Rattle! Elevation Worship https://youtu.be/xrAdbH28gIg
Megan is a dear friend who lived in our basement mother-in-law suite of our farmhouse-style home. She was a college student who really ended up being an integral part of our family, and she loved hanging around with our children. In those early days of motherhood, she was an intrinsic part of my social interaction and connection to adult conversation. Megan was, in short, our unofficial nanny. It was an amazing blessing to me to have her in my life. I am pretty sure we encouraged each other in our ups and downs. Even though she no longer lives with us, our friendship is still to this day an accurate representation of Ecclesiastes 4:9-10, “Two people are better off than one, for they can help each other succeed. If one person falls, the other can reach out and help. But someone who falls alone is in real trouble” (NLT).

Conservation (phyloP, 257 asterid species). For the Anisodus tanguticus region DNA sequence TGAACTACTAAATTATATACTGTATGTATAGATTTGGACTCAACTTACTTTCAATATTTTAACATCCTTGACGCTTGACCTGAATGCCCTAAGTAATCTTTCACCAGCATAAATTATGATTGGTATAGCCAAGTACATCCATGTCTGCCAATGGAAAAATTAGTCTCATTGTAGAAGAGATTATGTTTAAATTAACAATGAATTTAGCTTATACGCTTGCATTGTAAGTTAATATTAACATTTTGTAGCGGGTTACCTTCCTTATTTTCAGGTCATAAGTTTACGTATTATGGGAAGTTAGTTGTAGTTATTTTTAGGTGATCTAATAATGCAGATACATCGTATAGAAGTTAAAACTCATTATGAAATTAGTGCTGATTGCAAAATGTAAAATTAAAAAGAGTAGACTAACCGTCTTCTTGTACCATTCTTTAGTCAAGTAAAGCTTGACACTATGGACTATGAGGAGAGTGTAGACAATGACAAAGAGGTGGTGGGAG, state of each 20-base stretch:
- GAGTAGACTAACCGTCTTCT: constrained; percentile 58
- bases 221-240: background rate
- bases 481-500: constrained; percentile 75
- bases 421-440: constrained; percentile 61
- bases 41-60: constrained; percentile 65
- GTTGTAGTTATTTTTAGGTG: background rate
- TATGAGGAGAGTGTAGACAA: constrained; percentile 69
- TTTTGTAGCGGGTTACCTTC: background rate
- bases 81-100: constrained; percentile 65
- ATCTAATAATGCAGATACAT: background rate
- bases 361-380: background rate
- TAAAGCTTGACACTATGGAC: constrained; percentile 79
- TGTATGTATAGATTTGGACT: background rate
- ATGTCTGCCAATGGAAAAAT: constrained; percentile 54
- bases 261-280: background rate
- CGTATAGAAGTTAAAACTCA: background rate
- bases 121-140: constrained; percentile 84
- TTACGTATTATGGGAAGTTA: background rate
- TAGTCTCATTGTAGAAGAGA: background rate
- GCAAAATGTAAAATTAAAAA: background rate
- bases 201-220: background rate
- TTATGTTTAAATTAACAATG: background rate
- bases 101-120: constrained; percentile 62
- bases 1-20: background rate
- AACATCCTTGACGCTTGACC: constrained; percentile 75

Megan encouraged me on down days and offered practical helps throughout that season, such as playing with the children while I prepared meals. When she moved out and baby number four came along, I had to be creative if I had an emergency situation. Like the time I had a high fever and my newborn had exploded her diaper, and a dear friend came over on the fly to bathe my baby and rescue me out of my impossible situation. Or like when number five came along, and I ended up with a broken foot (I ran over myself: an embarrassing story in itself), and we arranged for our youth pastor’s sister to stay with us for a few days as I figured out how to navigate our stairs with crutches and newborn baby, another impossible situation. And I would be remiss if I weren’t to mention my own parents, who drove many miles to offer support time and time again! There was the time I was grocery shopping, and I had baby in the car seat, which was propped in the front of the cart, and one toddler in the back of the cart, with older children in tow, and my toddler decided to clamber over the cart and land with a thud on the concrete floor of the grocery store! My saving grace that day was our pastor’s wife, Cherie, who happened to be shopping at the time and helped me navigate the rest of that exhausting shopping trip!